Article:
A 43-year-old male presented to the outpatient clinic with a through and through ulcer on the lower lip. The ulcer had appeared a week ago, whereas, the patient gave a history of binge drinking 10 days earlier. The excessive drinking made him dizzy and he fell face first, injuring his lower lip. Moreover, he got the wound sutured at a local hospital.
However, 3 days later, gaping and swelling developed on the site of the wound. Similarly, According to his relatives, worms could be seen falling from the wound. The patient had a poor built and appeared to be mentally unsound. Local examination of the wound revealed a necrotic ulcer (4×3) with undermined edges involving the full thickness of the lower lip. In addition, multiple crevices infested with larvae could be seen within the wound.
On examination, the surrounding mucosa appeared inflamed and tender on palpation associated with bleeding and pus. The pus was sent for culture and sensitivity. Other laboratory investigations including liver function tests and blood investigations were under normal limit with negative serostatus.
Differential diagnoses tungiasis, foreign body reaction, cellulitis and squamous cell carcinoma were considered. However, the presence of larvae was consistent with the diagnosis of oral myiasis.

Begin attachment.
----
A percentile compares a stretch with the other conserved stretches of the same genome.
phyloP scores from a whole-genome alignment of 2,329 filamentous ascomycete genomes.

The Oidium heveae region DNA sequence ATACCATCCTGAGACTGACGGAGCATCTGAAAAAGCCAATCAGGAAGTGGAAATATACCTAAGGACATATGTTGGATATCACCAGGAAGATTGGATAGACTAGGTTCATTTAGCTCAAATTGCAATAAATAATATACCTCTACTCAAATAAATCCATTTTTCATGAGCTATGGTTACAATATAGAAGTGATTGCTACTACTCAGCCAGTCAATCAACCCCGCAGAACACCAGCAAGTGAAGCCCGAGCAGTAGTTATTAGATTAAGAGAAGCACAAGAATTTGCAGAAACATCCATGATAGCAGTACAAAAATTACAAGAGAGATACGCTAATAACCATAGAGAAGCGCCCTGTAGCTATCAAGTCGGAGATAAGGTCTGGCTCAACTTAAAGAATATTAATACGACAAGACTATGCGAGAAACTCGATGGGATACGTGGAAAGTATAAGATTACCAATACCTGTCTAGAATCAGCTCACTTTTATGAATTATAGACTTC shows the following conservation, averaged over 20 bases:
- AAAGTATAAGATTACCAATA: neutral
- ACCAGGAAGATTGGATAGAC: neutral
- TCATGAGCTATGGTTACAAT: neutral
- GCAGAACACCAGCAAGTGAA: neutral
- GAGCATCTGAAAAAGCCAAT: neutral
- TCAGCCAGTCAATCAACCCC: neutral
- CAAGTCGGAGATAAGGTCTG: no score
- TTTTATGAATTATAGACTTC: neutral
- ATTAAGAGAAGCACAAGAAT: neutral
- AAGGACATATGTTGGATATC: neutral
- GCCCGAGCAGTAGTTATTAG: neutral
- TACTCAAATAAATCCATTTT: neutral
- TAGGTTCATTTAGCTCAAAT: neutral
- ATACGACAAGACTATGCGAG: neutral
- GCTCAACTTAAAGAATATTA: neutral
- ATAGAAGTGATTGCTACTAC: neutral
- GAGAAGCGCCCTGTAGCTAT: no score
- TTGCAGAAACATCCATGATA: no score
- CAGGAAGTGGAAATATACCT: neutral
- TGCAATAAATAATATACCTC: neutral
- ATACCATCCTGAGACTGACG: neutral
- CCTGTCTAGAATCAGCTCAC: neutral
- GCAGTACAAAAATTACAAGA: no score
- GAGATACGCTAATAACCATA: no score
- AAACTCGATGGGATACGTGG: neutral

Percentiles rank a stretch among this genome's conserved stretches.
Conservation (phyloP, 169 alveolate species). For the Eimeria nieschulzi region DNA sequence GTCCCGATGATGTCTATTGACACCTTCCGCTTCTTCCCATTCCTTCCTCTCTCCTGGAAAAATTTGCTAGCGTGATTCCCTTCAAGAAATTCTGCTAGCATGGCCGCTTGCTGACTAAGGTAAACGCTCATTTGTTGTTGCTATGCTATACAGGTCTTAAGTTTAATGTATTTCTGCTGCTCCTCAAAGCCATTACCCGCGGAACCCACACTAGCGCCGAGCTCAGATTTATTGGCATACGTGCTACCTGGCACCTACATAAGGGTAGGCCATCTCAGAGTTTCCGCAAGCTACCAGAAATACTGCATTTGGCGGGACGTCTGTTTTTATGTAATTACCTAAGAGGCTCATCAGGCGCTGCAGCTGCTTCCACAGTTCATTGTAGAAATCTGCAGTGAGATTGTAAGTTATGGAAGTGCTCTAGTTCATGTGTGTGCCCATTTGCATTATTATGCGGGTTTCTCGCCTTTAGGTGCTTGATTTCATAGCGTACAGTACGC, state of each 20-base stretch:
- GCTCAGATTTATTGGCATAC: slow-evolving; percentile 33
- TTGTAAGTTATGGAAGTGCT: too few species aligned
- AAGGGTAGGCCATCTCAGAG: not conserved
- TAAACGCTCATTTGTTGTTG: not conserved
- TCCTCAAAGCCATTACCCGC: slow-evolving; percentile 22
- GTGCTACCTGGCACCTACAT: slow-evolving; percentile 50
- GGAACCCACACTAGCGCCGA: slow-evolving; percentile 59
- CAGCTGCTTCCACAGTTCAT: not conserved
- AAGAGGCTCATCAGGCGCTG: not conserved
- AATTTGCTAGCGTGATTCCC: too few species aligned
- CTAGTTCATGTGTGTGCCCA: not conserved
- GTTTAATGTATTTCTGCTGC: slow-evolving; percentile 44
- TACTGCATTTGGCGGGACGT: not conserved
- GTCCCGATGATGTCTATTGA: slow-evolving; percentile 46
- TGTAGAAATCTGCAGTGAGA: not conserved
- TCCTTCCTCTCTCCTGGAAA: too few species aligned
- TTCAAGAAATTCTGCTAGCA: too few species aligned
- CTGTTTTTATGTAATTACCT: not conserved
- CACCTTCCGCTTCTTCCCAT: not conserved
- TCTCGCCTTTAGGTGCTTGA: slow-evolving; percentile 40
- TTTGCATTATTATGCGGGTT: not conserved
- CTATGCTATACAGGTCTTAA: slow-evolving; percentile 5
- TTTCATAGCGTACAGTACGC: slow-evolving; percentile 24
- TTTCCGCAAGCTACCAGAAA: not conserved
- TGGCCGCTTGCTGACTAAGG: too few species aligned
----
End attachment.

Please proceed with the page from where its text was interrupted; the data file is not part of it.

The maggots were manually removed from an area deep within the wound and a sterile gauze impregnated with turpentine oil was placed at the orifice. The lesion was biopsied to rule out the possibility of carcinoma. There were no evident carcinomatous features or dysplastic changes. Patient was prescribed cefixime and metronidiazole for 3 days as prophylaxis. However, anti-parasitic drugs were not included in the treatment regime. It took 2 consecutive days with exploration, curettage, betadine and warm saline irrigation for the larvae to be completely removed.
The maggots were whitish, without any obvious body processes and 12 to 15 mm long, identified as Chrysomya bezziana species.
The patient was advised chlorohexidine mouthwash for 10 days. Swelling reduced significantly after a week and healthy granulation tissue was seen. The wound had healed completely at 1-month follow-up.
Oral Myiasis—A Pauper’s Affection: Case Reports and a Review of 62 Cases https://www.researchgate.net/publication/316905642_Oral_Myiasis-A_Pauper’s_Affection_Case_Reports_and_a_Review_of_62_Cases